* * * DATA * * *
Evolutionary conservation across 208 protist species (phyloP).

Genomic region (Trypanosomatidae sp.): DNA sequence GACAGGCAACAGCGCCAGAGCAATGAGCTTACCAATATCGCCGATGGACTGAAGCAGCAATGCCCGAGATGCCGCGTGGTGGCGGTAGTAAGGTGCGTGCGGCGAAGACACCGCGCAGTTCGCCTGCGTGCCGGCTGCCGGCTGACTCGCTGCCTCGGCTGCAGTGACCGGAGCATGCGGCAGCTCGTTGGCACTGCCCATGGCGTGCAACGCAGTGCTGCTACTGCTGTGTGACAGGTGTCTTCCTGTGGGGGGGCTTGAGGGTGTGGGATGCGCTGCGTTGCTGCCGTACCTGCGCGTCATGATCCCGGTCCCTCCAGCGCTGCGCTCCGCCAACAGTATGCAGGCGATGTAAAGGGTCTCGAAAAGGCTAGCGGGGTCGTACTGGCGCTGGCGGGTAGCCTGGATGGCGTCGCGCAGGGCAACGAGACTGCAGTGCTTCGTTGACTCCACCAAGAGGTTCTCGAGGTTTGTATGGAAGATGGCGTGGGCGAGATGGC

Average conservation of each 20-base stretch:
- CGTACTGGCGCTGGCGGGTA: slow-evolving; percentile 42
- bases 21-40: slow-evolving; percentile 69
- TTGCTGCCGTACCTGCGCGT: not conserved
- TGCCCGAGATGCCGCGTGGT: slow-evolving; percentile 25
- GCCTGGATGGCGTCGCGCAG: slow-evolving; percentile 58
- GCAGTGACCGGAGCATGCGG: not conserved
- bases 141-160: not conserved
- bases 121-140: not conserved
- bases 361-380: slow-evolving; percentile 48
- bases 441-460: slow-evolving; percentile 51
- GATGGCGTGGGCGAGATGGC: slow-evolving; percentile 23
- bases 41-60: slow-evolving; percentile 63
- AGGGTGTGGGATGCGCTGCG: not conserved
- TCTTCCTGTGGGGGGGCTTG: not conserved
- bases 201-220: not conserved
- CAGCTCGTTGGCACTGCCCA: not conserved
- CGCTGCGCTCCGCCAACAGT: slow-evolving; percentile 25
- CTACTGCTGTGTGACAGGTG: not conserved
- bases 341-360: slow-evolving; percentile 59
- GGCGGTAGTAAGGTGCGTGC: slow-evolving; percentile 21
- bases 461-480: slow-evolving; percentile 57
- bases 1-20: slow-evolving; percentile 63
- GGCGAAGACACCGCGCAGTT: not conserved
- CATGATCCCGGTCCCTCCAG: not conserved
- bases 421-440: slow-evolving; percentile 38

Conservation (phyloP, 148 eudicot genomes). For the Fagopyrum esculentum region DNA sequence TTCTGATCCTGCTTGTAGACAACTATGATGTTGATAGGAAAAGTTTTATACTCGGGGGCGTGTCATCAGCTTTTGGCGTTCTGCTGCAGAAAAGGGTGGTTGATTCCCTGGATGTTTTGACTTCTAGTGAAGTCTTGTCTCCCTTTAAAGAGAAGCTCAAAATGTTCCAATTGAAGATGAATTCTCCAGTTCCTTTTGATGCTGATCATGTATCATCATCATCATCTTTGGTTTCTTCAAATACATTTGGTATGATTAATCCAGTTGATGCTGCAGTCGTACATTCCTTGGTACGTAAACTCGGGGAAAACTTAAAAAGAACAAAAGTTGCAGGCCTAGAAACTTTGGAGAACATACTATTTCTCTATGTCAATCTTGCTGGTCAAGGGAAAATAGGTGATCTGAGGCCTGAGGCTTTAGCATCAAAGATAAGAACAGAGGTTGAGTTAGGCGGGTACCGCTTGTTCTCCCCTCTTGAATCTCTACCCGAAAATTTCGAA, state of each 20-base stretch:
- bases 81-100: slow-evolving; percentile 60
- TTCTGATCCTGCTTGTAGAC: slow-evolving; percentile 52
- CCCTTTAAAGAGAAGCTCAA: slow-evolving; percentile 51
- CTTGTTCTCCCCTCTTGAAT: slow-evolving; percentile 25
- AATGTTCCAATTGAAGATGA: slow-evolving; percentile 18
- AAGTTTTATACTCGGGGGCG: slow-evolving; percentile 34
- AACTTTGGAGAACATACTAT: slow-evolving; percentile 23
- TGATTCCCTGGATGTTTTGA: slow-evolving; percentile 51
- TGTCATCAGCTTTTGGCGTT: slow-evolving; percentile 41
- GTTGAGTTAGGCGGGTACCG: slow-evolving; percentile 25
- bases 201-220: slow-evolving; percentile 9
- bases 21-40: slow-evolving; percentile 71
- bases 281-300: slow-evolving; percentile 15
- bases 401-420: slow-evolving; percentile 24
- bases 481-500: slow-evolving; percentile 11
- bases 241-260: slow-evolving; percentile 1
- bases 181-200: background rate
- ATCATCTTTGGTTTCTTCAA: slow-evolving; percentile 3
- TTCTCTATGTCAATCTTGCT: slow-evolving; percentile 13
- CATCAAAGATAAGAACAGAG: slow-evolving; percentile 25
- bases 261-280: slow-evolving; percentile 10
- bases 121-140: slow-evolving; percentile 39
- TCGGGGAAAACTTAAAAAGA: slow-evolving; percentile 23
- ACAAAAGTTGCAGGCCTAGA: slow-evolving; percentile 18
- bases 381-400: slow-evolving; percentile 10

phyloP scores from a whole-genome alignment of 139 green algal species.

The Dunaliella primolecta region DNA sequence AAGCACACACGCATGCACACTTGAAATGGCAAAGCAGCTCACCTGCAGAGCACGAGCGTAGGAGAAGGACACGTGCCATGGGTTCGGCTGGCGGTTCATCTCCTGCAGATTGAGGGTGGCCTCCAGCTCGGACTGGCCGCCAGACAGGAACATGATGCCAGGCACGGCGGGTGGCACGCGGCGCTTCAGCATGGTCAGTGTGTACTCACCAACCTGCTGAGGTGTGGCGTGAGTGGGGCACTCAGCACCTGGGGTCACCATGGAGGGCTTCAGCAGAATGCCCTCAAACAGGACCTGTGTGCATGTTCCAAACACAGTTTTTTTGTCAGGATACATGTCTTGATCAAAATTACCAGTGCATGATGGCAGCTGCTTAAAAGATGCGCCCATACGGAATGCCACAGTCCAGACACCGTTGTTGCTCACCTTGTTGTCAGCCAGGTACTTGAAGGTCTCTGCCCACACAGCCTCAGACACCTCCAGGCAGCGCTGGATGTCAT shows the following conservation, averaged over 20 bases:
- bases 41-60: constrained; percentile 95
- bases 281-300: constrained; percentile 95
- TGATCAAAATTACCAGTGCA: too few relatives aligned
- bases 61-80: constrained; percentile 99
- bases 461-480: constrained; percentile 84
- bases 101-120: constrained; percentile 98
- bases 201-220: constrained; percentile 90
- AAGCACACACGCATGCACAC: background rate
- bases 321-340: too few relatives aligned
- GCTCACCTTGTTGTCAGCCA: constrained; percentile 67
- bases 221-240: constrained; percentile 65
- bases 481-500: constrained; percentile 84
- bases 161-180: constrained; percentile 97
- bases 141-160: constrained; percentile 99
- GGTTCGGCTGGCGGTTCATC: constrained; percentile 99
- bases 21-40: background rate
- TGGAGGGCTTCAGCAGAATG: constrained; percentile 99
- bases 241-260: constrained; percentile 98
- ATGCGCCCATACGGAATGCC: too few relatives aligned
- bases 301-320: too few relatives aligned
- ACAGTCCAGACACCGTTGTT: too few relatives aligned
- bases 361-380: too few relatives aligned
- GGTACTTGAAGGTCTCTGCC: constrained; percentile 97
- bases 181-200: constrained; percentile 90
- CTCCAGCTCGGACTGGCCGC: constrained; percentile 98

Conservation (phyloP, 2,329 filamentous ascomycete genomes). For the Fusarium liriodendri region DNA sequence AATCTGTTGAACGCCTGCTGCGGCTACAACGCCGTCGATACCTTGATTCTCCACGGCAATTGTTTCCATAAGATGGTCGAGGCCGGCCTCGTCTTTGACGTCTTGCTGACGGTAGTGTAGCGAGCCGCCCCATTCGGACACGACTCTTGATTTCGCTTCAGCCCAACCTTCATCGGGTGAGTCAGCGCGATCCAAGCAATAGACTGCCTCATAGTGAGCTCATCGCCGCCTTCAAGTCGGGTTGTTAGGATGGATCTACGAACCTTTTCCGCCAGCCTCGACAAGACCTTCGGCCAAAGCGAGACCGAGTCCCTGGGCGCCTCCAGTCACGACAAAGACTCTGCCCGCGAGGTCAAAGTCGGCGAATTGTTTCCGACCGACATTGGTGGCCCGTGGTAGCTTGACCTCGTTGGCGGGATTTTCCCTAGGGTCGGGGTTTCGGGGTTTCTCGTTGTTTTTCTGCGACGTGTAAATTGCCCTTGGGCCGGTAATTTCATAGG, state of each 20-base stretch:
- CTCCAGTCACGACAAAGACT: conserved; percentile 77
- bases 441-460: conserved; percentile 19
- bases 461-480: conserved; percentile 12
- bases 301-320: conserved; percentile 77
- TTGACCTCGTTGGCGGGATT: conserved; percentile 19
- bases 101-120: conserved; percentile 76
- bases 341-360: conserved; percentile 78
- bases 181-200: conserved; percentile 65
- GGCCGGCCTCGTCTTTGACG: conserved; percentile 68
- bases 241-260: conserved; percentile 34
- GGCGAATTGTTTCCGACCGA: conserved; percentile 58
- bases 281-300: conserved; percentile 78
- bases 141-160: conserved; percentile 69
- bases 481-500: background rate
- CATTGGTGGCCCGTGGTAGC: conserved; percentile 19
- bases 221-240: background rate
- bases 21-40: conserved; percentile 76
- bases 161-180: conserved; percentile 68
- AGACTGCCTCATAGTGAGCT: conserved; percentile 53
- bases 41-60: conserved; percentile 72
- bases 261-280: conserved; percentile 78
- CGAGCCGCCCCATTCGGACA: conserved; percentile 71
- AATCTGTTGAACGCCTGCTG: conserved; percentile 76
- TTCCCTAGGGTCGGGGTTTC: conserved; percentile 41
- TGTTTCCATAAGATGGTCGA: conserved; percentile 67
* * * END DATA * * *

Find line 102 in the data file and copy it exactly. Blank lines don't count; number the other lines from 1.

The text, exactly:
- bases 41-60: conserved; percentile 72